In 1981 the United States was mired in an economic recession that posed a significant challenge to the newly elected Reagan administration. Much like today, the Republican Party then favored changes to the tax code to stimulate investment patterns that would promote economic growth. The President's proposed formula included both tax cuts and "tax expenditures" such as tax credits and accelerated depreciation1 to steer capital back into the real estate market. Effective January 1, 1982, Congress passed a stimulus bill that included the federal historic tax credit (HTC) which, for the past 32 years, has provided a tax credit (20 percent since 1986) for the rehabilitation of certified historic properties. The purpose of the HTC was to level the investment playing field for the rehabilitation of existing buildings which was at a competitive disadvantage to new construction for capital investment in real estate.
The original rationale for the federal HTC poses an interesting question for today's Congress, which is soon likely to debate comprehensive tax reform for the first time since 1986. Is the HTC still needed? Is historic rehab, or rehabilitation in general still at a competitive disadvantage to new construction? As the federal government struggles to pick winners and losers in tax reform, is the HTC a tax expenditure that we can afford to eliminate or roll back?
Since the enactment of the HTC, there has been growing support in public policy circles for property rehabilitation in older communities. Smart Growth advocates now argue that these buildings are part of a built environment already supported by roads, transit, educational facilities, and utility grids. Their reuse reduces dependency on automobiles and fossil fuels. The National Trust's study, The Greenest Building: Quantifying the Environmental Value of Building Reuse, shows that older commercial buildings are inherently more energy efficient and when renovated, retain the "embodied energy" that was used to build them and reduce the use of landfills to dispose of construction waste. Since 1982 the [End Page 30] Main Street program has proven that the authenticity of historic buildings attracts people to unique downtown housing opportunities, restaurants, and entertainment and office spaces. Compact, walkable Main Street districts bring shoppers and tourists to locally owned businesses that provide freshness and vitality that the shopping mall can never match.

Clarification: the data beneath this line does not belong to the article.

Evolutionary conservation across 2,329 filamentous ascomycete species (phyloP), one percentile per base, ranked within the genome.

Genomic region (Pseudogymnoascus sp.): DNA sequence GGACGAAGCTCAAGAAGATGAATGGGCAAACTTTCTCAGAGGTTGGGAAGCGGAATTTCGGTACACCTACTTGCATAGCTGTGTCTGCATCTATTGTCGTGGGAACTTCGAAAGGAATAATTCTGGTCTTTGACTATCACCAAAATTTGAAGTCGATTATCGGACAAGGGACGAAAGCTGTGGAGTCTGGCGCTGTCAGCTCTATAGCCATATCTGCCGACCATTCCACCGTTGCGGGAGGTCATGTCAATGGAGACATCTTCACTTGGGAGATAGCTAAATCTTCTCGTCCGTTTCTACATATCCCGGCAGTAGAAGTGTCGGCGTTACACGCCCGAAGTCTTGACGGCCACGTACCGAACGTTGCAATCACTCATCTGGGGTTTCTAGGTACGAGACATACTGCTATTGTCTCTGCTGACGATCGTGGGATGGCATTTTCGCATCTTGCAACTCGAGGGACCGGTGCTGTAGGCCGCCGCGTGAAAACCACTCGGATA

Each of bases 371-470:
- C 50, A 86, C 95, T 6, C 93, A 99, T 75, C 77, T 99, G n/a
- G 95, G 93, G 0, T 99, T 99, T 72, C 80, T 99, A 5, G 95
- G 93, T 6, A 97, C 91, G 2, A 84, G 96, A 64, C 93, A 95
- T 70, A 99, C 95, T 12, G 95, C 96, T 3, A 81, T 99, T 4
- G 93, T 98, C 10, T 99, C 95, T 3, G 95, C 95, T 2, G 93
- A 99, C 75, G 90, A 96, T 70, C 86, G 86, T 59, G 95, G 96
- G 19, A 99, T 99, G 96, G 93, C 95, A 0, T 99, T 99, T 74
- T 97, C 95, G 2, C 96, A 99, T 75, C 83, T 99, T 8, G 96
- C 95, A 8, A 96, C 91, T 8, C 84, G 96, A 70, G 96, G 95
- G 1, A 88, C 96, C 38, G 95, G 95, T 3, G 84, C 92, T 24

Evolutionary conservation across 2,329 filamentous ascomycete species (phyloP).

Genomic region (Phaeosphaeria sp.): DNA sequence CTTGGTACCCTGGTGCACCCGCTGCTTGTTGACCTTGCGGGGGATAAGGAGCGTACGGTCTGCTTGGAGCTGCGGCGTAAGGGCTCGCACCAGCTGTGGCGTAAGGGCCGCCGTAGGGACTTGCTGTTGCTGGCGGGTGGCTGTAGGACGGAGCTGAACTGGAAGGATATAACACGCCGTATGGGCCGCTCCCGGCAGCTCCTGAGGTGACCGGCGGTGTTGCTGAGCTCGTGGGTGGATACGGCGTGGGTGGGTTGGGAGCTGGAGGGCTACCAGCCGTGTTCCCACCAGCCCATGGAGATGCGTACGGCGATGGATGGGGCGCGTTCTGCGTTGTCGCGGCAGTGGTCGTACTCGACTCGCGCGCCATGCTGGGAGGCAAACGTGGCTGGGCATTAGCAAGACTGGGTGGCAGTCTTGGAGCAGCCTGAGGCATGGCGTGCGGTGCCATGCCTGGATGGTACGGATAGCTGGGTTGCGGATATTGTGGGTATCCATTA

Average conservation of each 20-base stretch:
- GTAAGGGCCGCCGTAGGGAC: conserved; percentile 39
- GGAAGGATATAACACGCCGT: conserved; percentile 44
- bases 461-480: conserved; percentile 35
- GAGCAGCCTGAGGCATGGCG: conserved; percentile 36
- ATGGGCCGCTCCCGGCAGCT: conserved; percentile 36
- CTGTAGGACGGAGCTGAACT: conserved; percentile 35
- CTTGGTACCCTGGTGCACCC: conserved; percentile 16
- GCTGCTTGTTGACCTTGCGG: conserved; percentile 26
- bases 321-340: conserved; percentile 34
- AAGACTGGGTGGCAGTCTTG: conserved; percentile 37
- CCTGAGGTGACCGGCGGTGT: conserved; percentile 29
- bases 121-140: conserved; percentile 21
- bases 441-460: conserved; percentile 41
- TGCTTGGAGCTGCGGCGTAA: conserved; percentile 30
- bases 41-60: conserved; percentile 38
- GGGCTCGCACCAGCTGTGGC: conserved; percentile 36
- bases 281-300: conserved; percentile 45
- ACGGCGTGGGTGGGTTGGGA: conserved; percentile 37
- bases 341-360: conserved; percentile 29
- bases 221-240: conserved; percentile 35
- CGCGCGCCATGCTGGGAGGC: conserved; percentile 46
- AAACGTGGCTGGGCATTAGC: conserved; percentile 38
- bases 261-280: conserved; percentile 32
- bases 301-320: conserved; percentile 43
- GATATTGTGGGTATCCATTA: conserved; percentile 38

Nevertheless, historic rehab still faces some of the same economic challenges that led the Reagan administration to embrace the HTC. None of the above public policy justifications by themselves can drive decisions by individual historic property owners to invest their own money or borrow capital to rehabilitate a building unless there is a chance the building and its tenants will be an economic success. Hurdles to overcome include providing parking options for properties built to accommodate the horse and buggy, respecting the historic arrangement of interior spaces that may not contribute to the property's bottom line, and foregoing in many instances external additions that may give an older building the space needed to adapt to its most viable new use.
On top of these well-known physical challenges to historic rehabilitation is the reality that capital in our economy still gravitates to the tried and true: the franchise that seems to work everywhere, the ubiquitous brand that consumers always come back to, and the area of town that has a track record of supporting successful businesses. Because they are unique by nature, these properties don't offer investors the comfort that comes with sameness and repetition. Nor do these properties typically attract the attention of developers with the deepest pockets. Most developers still prefer the predicable costs, marketability, and higher returns on capital provided by new construction in automobile-friendly suburban markets with proven demand.
In fact, many historic buildings are located in disinvested and diverse parts of downtown that long ago lost the competition with suburban office parks and regional malls. Based on National Trust Community Investment Corporation research, we know that between 2001 and 2012, 77 percent of the HTC transactions were in qualified low-income census tracts.
It is the continuing and overriding need to "make the numbers [End Page 31] work," and to overcome...